Sarah Hendrickson struggled with a tailwind on her first jump, finishing sixth in the women's ski jumping medals round Friday evening in Falun. (Getty Images/AFP-Christof Stache)
FALUN, Sweden (Feb. 20, 2015) - A tailwind on her first of two jumps throttled back Sarah Hendrickson (Park City, UT), with the defending World Champion finishing sixth. She led two Americans into the top-10, with Jessica Jerome (Park City, UT) ninth on a very strong second jump. Germany's Carina Vogt came from behind to take gold. Japan's Yuki Ito won silver and first-run leader Daniela Iraschko-Stolz took bronze.
Hendrickson came into the event as the defending World Champion. But she also came in knowing the reality that recovery from a horrific crash 18 months earlier was still dictating her comeback. Back-to-back podiums a week ago in Slovenia buoyed her confidence. But a touch of tailwind on her first jump took the wind out of her sails.
"I was on the bar and knew [about the tailwind] immediately," said Hendrickson, who ended up going 87.0 meters. "I didn’t have a fantastic jump technically, but I had the worst wind of the whole round. It’s frustrating, but it’s part of the sport. I’m glad I came back with a strong second jump."
Hendrickson stood eighth after the first round - one spot ahead of her rival from two years ago, Sara Takanashi of Japan. Austria's Daniela Iraschko-Stolz held the lead by two points over Germany's Carina Vogt. Jerome stood 14th.
In the second round, Jerome came down and launched a strong 90.5 meter ride to move into the lead. Her jump would stand as the fifth best of the second round. Hendrickson came down a few skiers later, soaring out to 90.5 for the fourth best score of the round, putting her into sixth and earning her at least a spot at the prizegiving ceremony Saturday night.
"The second jump felt great," said Hendrickson. "I cheered. I was very happy. It’s fun to go further! Even if I didn’t win, having a far jump is what I love about ski jumping. That’s what I have to take from today and build on it."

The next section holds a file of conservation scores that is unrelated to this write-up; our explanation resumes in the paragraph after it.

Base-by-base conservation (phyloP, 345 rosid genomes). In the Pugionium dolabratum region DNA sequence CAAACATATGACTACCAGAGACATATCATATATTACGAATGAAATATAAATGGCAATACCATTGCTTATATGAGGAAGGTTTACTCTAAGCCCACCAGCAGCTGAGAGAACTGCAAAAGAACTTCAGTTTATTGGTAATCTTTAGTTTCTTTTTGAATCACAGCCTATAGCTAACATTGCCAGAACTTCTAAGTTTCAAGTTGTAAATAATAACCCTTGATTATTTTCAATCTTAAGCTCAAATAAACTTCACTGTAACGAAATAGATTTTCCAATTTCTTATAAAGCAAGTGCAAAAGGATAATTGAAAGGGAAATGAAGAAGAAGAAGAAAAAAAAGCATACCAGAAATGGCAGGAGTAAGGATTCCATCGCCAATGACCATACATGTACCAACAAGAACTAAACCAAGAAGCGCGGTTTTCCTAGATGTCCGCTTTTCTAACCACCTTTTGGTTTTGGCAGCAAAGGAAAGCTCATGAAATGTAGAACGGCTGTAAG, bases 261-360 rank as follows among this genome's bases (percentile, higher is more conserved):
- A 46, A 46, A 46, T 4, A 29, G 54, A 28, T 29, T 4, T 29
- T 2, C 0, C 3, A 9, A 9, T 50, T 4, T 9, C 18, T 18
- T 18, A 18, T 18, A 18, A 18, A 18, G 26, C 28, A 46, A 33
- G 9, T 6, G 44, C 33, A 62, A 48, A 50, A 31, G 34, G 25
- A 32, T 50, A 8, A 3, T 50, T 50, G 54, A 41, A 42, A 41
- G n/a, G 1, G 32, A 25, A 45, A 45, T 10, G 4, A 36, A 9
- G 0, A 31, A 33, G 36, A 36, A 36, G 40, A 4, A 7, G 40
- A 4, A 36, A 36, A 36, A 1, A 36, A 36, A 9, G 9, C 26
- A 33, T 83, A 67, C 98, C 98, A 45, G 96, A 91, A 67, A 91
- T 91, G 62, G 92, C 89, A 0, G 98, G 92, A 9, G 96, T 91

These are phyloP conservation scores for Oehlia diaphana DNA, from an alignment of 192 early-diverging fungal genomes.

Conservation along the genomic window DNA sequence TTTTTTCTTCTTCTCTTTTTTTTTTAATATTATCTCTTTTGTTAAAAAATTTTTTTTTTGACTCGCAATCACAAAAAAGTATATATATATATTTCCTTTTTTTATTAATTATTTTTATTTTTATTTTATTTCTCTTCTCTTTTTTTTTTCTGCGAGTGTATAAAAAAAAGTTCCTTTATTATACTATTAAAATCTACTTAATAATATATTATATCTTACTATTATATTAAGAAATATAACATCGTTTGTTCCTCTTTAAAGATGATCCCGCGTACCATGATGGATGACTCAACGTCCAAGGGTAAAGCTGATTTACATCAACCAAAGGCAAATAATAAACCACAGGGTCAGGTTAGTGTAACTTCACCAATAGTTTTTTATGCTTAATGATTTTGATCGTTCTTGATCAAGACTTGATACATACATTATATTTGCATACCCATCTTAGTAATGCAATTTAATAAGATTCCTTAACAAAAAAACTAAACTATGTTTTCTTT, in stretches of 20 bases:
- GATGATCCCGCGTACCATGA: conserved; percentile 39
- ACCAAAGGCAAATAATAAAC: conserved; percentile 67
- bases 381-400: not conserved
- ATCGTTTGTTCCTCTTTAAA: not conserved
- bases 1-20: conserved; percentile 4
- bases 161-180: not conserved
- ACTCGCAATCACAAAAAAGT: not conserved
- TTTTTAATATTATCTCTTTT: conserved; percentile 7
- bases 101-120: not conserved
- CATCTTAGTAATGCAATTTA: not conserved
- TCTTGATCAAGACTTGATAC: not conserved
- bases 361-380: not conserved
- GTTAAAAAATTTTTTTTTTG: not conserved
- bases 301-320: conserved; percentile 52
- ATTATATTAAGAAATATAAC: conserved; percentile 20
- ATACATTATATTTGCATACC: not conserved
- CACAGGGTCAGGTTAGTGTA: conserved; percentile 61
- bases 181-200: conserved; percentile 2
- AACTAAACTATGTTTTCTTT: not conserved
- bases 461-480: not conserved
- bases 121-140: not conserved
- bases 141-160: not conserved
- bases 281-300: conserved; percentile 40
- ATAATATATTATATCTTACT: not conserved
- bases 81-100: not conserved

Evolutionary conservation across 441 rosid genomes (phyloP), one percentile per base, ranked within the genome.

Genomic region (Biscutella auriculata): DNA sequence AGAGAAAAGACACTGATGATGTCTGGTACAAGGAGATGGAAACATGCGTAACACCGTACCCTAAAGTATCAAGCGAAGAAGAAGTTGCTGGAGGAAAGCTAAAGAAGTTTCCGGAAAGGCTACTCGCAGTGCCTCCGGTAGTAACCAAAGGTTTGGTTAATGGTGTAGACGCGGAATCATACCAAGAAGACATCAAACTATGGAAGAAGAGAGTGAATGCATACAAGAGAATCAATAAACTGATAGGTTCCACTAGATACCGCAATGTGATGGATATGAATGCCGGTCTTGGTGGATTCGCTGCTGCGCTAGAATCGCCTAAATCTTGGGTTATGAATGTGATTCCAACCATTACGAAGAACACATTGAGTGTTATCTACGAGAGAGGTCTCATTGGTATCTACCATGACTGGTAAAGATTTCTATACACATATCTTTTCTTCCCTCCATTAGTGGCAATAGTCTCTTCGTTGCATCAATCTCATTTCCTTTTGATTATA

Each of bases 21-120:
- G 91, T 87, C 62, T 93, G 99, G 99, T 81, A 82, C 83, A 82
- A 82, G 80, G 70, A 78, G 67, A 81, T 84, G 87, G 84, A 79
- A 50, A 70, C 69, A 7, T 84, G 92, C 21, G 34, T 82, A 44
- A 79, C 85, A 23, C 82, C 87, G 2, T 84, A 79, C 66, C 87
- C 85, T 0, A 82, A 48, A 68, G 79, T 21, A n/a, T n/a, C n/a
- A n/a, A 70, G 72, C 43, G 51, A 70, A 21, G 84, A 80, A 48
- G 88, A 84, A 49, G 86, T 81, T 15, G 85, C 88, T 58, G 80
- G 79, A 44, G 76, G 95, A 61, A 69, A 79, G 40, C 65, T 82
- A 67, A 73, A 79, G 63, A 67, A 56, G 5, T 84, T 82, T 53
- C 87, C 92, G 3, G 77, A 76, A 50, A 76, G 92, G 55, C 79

Jerome, meanwhile, put all the pieces together for her second jump and was thrilled. "The second round, I did what I was supposed to do," said Jerome. "Obviously, it went four meters farther. So, I¹m happy with the second jump." It landed her into ninth, putting two Americans in the top-10.
Hendrickson knew defense of her title would be tough. And she has kept a keen focus on the future - World Championships again in two years in Finland and PyeongChang 2018. "My goal is to win gold in Korea. That’s what I’m training for. I don’t train to be 10th. I train to win," she said. "I haven’t worked as hard as I’ve ever worked before these past 18 months. I kind of thought the fight was over after I made it to Sochi, but I was very very wrong. Mentally and emotionally, I’ve been suffering. The physical is there, but the mental side is a huge part of this sport. I’m actually really happy with my sixth place today."
The U.S. also put four athletes into the top 18. Nita Englund (Florence, WI) was 12th with Tara Geraghty-Moats (W. Fairlee, VT) 18th - both making their major event debut. Abby Hughes (Park City, UT) was 34th in her comeback from double knee surgery last fall.
The women are back in action together with the men on Sunday for a first-ever mixed gender team event. The two-man, two-woman team will be named Saturday.
I haven’t worked as hard as I’ve ever worked before these past 18 months. I kind of thought the fight was over after I made it to Sochi, but I was very very wrong. Mentally and emotionally, I’ve been suffering. The physical is there, but the mental side is a huge part of this sport. I’m actually really happy with my sixth place today. It’s better than most of my results this whole season, so I can’t be upset with that.